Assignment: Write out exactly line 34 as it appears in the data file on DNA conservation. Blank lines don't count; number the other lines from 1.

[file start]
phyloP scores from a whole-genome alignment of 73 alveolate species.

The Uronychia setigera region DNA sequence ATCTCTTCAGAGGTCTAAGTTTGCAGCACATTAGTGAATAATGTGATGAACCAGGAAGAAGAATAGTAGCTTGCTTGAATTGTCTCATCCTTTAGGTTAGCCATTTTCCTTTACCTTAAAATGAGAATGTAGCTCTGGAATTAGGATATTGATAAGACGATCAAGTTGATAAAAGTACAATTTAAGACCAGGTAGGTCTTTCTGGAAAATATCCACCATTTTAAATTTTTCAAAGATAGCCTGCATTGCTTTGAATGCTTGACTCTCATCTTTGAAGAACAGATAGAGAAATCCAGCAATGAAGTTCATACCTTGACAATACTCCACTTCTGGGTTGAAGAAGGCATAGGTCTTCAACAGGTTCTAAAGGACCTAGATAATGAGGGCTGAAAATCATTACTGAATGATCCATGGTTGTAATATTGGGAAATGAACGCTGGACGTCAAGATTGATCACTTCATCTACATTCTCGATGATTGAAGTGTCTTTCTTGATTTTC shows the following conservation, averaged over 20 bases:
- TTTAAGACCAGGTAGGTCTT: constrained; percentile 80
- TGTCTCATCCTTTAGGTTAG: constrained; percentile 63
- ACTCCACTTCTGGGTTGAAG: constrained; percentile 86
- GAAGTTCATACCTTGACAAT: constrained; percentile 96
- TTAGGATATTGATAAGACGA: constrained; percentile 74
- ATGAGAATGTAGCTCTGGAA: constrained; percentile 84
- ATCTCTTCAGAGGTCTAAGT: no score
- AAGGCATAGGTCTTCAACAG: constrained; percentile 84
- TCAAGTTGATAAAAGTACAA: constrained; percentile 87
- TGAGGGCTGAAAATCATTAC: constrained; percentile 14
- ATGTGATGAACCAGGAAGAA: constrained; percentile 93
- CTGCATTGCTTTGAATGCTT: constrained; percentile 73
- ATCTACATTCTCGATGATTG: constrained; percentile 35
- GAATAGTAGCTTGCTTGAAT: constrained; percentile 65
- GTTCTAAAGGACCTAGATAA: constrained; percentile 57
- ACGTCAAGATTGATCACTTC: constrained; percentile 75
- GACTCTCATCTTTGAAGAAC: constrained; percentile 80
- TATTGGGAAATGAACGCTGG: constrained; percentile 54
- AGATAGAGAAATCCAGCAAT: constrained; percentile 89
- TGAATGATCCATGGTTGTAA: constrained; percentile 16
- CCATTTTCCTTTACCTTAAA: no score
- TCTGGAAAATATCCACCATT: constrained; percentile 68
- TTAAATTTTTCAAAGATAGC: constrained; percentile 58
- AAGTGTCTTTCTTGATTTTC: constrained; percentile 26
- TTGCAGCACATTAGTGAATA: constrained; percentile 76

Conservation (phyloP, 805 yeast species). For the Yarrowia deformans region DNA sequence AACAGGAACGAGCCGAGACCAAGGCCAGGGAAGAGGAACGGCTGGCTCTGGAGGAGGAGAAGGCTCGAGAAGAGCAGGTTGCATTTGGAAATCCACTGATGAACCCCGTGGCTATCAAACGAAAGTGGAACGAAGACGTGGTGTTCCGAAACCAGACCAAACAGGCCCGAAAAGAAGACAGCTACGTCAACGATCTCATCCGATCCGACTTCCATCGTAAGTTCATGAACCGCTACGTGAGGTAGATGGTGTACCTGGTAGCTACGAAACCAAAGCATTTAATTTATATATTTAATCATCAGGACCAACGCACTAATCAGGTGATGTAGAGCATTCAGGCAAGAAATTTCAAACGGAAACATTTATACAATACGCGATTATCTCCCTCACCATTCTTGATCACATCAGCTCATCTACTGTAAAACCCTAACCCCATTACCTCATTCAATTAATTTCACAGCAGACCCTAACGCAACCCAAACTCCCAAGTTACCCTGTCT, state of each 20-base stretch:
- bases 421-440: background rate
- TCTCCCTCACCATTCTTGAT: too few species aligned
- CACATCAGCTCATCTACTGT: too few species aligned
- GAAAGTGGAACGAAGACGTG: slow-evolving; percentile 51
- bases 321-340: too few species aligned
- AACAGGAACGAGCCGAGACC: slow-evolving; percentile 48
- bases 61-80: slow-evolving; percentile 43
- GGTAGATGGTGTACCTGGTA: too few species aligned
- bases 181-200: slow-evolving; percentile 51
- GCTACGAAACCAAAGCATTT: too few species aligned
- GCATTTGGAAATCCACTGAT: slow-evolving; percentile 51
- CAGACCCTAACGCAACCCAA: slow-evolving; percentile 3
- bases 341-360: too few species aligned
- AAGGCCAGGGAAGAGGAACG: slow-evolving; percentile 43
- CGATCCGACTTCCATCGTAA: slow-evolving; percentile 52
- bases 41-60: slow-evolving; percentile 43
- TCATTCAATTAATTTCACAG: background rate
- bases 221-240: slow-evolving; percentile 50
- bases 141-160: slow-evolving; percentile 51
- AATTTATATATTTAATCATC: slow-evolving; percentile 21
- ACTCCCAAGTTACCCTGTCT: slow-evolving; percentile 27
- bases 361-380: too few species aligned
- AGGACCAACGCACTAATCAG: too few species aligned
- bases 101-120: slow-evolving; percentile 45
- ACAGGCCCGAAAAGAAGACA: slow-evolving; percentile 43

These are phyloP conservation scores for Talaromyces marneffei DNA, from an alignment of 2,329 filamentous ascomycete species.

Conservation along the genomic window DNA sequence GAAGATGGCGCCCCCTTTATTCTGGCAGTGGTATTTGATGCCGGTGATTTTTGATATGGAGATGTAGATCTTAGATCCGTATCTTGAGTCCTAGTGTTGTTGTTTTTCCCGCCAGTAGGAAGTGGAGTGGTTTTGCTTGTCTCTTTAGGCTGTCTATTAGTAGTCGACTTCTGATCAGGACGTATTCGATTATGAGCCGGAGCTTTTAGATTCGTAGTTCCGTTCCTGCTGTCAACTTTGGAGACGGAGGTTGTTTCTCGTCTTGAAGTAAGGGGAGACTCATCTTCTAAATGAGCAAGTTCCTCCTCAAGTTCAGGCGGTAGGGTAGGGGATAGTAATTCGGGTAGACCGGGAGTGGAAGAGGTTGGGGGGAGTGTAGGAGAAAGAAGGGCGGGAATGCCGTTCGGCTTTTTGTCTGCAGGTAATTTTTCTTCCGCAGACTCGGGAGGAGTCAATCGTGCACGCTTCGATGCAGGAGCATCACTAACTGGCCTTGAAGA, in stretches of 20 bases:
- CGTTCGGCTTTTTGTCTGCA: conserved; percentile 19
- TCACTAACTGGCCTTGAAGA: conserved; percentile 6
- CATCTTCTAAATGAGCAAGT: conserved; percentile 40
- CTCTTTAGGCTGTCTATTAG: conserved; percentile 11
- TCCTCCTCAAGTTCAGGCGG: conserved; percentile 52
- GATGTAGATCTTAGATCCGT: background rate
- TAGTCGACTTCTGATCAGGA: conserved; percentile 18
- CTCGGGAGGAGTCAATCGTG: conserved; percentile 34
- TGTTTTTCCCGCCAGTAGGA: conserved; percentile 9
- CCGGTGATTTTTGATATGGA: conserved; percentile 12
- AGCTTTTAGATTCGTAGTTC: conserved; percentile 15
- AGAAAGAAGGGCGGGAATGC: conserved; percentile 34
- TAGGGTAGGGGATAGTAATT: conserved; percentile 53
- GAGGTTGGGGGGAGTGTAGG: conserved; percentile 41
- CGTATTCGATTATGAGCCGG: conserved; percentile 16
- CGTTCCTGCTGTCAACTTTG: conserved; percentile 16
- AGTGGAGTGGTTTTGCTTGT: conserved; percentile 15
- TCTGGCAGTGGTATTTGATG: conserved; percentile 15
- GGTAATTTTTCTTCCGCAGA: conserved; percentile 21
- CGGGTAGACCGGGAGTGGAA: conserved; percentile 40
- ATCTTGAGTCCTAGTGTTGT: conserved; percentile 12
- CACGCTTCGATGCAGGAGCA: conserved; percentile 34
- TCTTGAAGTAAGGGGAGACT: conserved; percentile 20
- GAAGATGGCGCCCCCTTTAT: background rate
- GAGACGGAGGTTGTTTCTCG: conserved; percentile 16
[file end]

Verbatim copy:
- AACAGGAACGAGCCGAGACC: slow-evolving; percentile 48